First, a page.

The new Terrorist Screening Center, which opened in December
2003, consolidates all U.S. agency terrorist watch lists into one,
unified database that will be available to everyone from local police
forces to U.S. embassies overseas that grant visas to foreign visitors
and immigrants. Administered by the FBI, the center is a
collaborative effort between the Departments of Justice, State, Homeland
Security and the intelligence community.
Prior to the TSC's opening, nine federal agencies kept 12 separate terrorist watch
lists that were not always synchronized or shared, a problem that became
readily apparent after Sept. 11, when it came to light that the names of two of the
hijackers had been on the CIA's terrorist list. The CIA didn't pass
those names to the FBI or immigration officials until after the men had
entered the country.
[Editor's Note: See FRONTLINE's October 2002
report on this particular communication breakdown.]
The State Department's comprehensive TIPOFF list, which contains more
than 100,000 suspected or known terrorists, will likely serve as the
basis for the screening center database, Secretary of State Colin Powell
said in a prepared statement. The
CIA will funnel its foreign terrorist lists to the master database, and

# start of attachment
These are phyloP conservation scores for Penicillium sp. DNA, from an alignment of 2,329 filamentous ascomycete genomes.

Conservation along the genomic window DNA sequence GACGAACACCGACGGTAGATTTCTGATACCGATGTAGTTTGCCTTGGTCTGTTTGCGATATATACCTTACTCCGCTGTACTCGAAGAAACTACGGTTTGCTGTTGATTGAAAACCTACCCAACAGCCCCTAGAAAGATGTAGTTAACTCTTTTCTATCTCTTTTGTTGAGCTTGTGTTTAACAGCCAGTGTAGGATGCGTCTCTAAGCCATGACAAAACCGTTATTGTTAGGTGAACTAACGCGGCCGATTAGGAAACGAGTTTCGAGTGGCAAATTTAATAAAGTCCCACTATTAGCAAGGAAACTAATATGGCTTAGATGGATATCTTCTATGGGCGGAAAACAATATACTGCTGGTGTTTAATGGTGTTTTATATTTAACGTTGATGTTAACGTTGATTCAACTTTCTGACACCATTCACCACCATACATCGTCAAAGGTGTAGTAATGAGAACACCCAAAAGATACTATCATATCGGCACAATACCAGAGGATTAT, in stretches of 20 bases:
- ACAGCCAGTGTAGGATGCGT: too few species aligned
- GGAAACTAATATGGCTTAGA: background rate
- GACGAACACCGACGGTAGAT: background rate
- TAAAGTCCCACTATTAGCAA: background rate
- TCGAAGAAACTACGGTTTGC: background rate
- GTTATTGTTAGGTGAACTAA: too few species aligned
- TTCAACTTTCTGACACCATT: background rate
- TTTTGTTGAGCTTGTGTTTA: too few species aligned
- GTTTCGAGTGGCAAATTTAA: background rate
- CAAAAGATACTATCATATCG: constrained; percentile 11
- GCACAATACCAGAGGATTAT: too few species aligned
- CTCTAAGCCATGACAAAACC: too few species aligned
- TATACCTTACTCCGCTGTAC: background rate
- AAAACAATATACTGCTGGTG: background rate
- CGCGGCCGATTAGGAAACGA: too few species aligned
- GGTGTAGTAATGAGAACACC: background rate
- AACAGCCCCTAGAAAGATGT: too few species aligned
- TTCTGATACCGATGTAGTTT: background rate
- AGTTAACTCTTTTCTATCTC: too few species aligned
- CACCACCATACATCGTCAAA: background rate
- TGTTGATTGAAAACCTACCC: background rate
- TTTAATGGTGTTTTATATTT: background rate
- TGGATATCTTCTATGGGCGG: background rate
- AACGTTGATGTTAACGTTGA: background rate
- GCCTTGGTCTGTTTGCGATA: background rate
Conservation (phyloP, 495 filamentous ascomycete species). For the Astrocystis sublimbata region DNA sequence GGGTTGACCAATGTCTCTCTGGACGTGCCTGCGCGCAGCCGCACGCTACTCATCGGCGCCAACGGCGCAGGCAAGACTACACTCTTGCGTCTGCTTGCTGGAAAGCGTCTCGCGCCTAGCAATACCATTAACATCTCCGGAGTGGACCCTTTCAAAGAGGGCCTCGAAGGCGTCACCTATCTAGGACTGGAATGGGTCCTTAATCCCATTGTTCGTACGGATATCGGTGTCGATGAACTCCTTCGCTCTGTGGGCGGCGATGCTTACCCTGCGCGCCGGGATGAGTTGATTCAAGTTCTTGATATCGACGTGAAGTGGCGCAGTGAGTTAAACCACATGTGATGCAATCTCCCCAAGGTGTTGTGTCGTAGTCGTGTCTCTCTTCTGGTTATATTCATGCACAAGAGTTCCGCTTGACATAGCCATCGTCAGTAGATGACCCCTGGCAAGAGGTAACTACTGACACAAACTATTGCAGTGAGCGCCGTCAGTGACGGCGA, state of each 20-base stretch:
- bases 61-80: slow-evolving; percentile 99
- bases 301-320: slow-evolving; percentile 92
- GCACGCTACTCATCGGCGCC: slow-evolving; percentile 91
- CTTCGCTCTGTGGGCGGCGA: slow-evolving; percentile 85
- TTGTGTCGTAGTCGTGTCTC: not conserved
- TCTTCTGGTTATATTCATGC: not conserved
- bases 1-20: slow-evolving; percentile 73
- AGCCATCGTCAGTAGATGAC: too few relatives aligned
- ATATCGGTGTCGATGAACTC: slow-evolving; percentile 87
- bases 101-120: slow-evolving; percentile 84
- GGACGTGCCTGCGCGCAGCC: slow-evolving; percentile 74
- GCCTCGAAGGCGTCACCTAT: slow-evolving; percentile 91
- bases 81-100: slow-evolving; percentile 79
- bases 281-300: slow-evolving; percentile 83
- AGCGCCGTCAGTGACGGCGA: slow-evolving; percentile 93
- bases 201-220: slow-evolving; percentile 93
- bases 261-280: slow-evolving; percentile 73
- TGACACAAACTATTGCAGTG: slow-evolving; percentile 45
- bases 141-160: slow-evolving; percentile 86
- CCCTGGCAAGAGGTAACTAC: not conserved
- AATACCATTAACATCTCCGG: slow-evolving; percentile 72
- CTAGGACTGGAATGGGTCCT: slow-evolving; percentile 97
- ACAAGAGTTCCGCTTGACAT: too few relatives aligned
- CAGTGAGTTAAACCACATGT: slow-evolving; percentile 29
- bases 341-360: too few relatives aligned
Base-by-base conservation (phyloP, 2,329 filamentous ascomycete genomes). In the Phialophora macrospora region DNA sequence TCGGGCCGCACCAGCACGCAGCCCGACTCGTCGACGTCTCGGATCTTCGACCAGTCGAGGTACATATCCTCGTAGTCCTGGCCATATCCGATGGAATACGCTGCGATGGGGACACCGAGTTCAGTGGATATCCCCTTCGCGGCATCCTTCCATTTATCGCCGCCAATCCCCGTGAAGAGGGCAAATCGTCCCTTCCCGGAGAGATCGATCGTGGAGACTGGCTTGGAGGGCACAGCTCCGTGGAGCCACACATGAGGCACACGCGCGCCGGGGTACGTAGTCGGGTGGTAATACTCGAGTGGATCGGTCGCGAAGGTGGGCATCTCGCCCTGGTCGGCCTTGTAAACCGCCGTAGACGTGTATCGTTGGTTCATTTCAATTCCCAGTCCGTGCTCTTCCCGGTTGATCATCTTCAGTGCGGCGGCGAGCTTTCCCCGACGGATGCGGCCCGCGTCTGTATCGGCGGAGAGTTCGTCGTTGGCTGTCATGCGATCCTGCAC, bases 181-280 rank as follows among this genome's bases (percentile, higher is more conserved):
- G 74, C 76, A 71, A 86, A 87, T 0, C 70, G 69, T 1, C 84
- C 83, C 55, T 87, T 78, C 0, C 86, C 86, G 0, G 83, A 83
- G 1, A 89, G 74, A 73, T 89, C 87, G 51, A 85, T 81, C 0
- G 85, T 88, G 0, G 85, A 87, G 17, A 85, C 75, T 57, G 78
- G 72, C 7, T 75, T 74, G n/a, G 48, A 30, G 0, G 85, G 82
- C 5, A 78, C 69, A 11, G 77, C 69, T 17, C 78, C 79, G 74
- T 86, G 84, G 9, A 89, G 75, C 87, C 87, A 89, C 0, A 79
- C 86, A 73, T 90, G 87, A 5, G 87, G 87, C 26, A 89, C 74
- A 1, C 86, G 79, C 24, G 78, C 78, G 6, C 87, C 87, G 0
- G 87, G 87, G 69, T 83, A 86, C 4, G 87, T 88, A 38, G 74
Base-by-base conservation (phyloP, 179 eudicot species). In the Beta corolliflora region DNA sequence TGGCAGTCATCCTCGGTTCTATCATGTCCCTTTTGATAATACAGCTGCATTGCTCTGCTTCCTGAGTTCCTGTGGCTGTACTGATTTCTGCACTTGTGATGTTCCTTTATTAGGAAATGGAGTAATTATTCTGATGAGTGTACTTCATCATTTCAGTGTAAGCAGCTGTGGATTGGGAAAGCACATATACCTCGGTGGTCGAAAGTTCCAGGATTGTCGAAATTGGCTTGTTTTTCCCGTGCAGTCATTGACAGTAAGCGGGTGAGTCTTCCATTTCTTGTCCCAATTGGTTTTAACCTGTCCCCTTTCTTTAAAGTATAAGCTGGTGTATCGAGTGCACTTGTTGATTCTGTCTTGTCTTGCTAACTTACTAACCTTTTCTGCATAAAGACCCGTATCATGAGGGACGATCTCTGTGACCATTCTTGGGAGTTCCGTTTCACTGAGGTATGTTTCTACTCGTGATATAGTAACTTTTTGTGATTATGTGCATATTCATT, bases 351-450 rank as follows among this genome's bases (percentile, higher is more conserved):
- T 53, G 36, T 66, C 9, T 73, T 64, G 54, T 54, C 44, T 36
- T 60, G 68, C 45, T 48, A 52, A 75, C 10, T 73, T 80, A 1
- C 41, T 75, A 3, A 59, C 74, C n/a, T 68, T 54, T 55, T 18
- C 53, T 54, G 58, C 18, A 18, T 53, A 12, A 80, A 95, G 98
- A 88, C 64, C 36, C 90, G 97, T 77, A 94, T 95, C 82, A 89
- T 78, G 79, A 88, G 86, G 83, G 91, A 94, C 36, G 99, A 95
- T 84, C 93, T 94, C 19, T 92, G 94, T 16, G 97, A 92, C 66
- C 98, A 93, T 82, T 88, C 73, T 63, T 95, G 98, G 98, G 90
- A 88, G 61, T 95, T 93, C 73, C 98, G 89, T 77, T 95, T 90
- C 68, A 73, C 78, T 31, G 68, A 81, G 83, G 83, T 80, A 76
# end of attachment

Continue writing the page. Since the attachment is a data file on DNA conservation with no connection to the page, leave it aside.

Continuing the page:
the FBI will be responsible for passing along their list of suspected
terrorists inside the U.S.
While a variety of agencies can nominate suspected terrorists, TSC
will have final authority over which names make the database. But
officials have not yet established what the deciding criteria will be.
Nor has the administration outlined measures to cull mistakes from the
Critics of the government's terrorist watch lists cite the
"Evansville Eight" as representing the potential danger of such lists.
In this case, seven Egyptian men and one naturalized U.S. citizen,
living in Evansville, Ind. were detained just following the Sept. 11
attacks because the estranged wife of one of the men told the FBI that
her husband and his friends were planning a terrorist attack. The men
were released after the FBI found the wife's allegations false.
However, according to Special Agent Tom Fuentes, former head of the
Indianapolis FBI field office, "Unfortunately, the record still remained
in the system," even though the allegations were determined to be
untrue. "Having been arrested, their names were entered into databases
as terrorists … and even though they had been cleared, and
released, and allowed to go home to Evansville, there were repercussions
as a result of their names being in," he says.
One of the "Evansville Eight" was held for six hours at an airport
while officials investigated his status. Others found the terrorist
allegations appearing when they applied for jobs or loans.
Officials say TSC will help fix such problems because having one
centralized database instead of 12 separate lists will make it easier to
remove names that appear in error.
Erika Trautman is a student at the U.C. Berkeley Graduate School of Journalism.